Trialing a lot of cloud IaaS providers
I’ve just finished writing the forthcoming Public Cloud IaaS Magic Quadrant (except for some anticipated tweaks when particular providers come back with answers to some questions), which has twenty providers. Although Gartner normally doesn’t do hands-on evaluations, this MQ was an exception, because the easiest way to find out if a given service can do X, was generally to get an account, and attempt to do X. Asking the vendor sometimes requires a bunch of back-and-forth, especially if they don’t do X but and are weaseling their reply, forcing you to ask a set of increasingly narrow, specific questions until you get a clear answer. Also, I did not want to constantly bombard the vendors with questions, since, come MQ time, it tends to result in a firedrill whether or not you intended the question as urgent or even particularly important. (I apologize for the fact that I ended up bombarding many vendors with questions, anyway.)
I’ve used cloud services before, of course, and I am a paying customer of two cloud IaaS providers and a hosting provider, for my personal hobbies. But there’s nothing quite like a blitzkrieg through this many providers all at once. (And I’m not quite done, because some providers without online sign-up are still getting back to me on getting a trial account.)
In the course of doing this, I have had some great experiences, some mediocre experiences, and some “you really sell this and people buy it?” experiences. I have online chatted with support folks for basic questions not covered in the documentation (like “if I stop this VM, does it stop billing me, or not?” which varies from provider to provider). I have filed numerous support tickets (for genuine issues, not for evaluation purposes). I have filed multiple bug reports. I have read documentation (sometimes scanty to non-existent). I have clicked around interfaces, and I have actually used the APIs (working in Python, and in one case, without using a library like libcloud); I have probably weirded out some vendors by doing these things at 2 am, although follow-the-sun support has been intriguing. Those of you who follow me on Twitter (@cloudpundit) have gotten little glimpses of some of these things.
Ironically, I have tried to not let these trials unduly influence my MQ evaluations, except to the extent that these things are indisputably factual — features, availability of documentation, etc. But I have taken away strong impressions about ease of use, even for just the basic task of provisioning and de-provisioning a virtual machine. There is phenomenal variation in ease of use, and many providers could really use the services of a usability expert.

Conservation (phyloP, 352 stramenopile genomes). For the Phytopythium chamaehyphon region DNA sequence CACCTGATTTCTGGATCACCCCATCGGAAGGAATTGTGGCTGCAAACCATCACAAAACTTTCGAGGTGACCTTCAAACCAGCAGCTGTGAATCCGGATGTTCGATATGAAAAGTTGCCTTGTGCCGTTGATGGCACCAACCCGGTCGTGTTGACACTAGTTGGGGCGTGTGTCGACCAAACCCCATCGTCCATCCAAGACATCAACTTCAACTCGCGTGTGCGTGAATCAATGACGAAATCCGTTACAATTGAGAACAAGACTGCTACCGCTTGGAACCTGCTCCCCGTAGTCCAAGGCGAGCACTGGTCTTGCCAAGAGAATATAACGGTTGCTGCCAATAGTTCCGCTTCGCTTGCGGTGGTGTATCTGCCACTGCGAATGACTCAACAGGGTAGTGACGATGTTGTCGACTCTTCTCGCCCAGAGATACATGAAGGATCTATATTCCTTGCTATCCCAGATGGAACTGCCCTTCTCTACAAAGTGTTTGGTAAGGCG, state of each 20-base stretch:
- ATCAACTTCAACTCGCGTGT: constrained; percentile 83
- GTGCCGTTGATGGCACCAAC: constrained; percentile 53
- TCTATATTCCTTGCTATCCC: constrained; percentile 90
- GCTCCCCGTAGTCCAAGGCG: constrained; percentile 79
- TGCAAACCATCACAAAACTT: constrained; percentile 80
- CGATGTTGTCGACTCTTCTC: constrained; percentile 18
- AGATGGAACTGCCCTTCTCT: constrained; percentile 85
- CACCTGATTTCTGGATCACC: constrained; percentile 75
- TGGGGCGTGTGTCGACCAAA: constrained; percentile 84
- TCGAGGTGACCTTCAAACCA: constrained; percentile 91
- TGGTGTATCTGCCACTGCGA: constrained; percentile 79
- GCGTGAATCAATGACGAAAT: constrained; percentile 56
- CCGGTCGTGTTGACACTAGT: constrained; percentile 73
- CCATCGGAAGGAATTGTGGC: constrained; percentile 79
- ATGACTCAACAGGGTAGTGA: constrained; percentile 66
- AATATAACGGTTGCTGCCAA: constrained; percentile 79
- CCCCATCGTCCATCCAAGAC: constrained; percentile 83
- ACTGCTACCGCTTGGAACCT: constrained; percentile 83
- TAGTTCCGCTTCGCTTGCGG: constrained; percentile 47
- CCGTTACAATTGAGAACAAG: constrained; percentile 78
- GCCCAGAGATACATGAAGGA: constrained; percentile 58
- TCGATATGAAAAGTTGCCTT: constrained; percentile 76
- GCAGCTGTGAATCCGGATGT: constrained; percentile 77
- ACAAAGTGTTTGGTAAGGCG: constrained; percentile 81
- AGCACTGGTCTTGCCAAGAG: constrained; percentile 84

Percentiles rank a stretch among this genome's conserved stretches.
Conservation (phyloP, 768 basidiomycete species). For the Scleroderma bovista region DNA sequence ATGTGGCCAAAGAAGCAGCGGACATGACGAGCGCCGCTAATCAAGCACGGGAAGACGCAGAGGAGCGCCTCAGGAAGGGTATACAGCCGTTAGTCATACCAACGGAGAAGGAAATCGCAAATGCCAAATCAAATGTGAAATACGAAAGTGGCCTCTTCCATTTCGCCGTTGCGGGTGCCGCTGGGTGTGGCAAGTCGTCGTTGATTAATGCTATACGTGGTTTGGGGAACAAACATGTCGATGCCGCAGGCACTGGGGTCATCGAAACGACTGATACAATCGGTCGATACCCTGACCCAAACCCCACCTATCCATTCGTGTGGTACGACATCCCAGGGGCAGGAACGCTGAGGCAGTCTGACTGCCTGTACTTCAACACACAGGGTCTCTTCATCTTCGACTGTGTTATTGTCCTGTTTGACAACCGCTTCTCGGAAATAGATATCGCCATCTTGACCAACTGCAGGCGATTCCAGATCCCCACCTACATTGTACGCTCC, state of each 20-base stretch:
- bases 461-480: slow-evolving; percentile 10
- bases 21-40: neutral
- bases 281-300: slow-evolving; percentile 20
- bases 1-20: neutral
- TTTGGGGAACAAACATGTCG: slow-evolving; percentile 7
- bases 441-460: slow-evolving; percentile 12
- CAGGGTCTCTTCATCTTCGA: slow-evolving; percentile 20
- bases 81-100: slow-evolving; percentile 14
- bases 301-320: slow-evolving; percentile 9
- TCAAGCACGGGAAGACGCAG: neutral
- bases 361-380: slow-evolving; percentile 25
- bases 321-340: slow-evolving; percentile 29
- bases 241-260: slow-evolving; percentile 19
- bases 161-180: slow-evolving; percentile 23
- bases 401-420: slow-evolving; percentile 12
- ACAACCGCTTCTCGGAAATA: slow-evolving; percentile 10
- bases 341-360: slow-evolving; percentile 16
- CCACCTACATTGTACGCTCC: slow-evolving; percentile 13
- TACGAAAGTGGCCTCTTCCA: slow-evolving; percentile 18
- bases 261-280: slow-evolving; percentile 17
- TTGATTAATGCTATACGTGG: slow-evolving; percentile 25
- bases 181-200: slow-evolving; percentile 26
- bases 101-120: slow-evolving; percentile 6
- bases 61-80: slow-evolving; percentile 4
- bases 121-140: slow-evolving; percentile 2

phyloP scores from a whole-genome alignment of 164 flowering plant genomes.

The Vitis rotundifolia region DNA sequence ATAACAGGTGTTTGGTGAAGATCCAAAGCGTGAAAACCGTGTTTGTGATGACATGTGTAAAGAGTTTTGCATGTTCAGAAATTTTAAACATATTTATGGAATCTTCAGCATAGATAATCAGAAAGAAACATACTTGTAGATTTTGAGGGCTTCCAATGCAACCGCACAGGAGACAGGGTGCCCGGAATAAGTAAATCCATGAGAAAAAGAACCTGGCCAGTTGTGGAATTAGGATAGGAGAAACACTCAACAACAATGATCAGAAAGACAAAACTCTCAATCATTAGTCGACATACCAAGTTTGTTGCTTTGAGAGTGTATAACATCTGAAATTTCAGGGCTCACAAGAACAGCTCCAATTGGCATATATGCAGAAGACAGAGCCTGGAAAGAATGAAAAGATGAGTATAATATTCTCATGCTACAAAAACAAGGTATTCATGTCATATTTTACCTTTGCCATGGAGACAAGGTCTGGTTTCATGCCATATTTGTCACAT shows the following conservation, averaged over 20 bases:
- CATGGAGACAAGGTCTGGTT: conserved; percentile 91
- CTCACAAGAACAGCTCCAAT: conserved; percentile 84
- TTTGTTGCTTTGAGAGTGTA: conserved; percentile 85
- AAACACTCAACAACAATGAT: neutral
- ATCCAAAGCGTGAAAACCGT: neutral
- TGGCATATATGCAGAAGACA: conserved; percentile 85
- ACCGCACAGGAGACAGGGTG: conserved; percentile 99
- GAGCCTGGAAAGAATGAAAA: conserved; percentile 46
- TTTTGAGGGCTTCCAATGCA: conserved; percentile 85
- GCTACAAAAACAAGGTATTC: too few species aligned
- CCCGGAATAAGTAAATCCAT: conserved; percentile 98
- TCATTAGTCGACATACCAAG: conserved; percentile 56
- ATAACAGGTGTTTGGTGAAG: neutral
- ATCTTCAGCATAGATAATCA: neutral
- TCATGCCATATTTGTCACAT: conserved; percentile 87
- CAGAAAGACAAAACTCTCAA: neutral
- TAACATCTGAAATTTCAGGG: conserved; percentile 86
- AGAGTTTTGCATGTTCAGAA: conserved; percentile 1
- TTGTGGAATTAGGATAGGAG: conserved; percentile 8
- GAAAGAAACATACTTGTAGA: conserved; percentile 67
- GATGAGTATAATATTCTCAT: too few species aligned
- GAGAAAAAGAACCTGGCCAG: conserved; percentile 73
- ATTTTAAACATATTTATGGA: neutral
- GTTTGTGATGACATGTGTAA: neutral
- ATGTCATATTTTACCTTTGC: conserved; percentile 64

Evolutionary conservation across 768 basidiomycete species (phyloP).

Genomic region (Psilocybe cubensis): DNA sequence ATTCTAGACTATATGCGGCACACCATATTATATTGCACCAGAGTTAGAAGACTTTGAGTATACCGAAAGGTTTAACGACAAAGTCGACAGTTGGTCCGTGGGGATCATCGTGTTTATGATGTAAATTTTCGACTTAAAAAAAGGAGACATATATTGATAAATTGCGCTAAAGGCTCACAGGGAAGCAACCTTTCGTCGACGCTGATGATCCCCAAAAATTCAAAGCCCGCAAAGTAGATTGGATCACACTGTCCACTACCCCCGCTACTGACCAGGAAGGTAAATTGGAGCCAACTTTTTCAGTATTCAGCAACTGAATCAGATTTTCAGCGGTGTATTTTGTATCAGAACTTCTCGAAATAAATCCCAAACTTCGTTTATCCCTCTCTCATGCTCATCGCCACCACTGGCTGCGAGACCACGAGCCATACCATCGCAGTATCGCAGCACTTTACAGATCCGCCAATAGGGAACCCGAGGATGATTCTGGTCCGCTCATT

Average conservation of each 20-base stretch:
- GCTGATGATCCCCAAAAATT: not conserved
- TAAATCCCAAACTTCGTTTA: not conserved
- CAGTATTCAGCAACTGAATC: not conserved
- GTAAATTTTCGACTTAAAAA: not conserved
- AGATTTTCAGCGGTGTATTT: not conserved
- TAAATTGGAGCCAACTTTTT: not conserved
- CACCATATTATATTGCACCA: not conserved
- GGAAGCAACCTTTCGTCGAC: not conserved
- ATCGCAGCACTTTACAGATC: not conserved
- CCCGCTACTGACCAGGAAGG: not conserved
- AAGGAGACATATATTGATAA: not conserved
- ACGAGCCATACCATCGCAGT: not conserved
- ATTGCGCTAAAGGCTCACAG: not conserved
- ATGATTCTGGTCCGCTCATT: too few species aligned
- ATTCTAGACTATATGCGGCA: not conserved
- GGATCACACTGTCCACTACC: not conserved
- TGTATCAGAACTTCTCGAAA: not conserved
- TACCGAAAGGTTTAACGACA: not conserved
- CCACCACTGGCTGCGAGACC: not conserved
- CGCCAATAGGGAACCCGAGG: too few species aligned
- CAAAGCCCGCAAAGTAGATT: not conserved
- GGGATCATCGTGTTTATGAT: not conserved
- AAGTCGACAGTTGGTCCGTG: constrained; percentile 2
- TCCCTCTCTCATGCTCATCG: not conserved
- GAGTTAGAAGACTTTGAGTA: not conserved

Any number of these providers have made weird, seemingly boneheaded decisions in their UI or service design, for which there’s no penalty to anything in MQ scoring, but did occasionally make me stare and go, “Seriously?”
I’m reluctant to publicly call out vendors for this stuff, so I’ll pick just one example from a vendor that has open online sign-up, where it’s not a private issue that hasn’t been raised on a community forum, and they’re not the sort of vendor (I hope) to make angry calls to Gartner’s Ombudsman demanding that I take this post down. (Dear OpSource folks: Think of this as tough love, and I hope Dimension Data analyst relations doesn’t have conniptions.)
So, consider: OpSource has pre-built VMs, that come with a set amount of compute and RAM, bundled with an OS. Great. Except that you can’t alter a bundle at the time of provisioning. So, say, if I want their Ubuntu image, it comes only in a 2 CPU core config. If I want only 1 core, I have to provision that image, wait for the provision to finish, go in and edit the VM config to reduce it to 1 core, and then wait for it to restart. After I go through that song and dance once, I can clone the config… but it boggles the mind why I can’t get the config I want from the start. I’m sure there’s a good technical reason, but the provider’s job is to mask such things from the user.
The experience has also caused me to wholly revise my opinion of vCloud Director as a self-service tool for the average goomba who wants a VM. I’d always seen vCD as a demo being given by experts, where it looked like despite the pile of complex functionality, it was easy enough to use. The key thing is that the service catalogs were always pre-populated in those demos. If you’re starting from the bare vCD install that a vCloud Powered provider is going to give you, you face a daunting task. Complexity is necessary for that level of fine-grained functionality, but it’s software that is in desperate need of pre-configuration from the service provider, and quite possibly an overlay interface for Joe Average Developer.
Now we’ll see if my bank freezes my credit card for possible fraud, when I’m hit with a dozen couple-of-cents-to-a-few-dollar charges come the billing cycle — I used my personal credit card for this, not my corporate card, since Gartner doesn’t actually reimburse for this kind of work. Ironically, once I spent a bunch of time on these sites, Google and the other online ad networks have started displaying ads that consist of nothing but cloud providers, including “click here for a free trial” or “$50 credit” or whatever, but of course you can’t apply those to existing accounts, which makes every little, “hey, you’ve spent another ten cents provisioning and de-provisioning this VM” charge which I’m noting in the back of my head now, into something which will probably annoy me in aggregate come the billing cycle.
Some things, you just can’t know until you try it yourself.
Posted on November 8, 2011, in Infrastructure and tagged cloud, hands-on, IaaS, research. Bookmark the permalink. 5 Comments.
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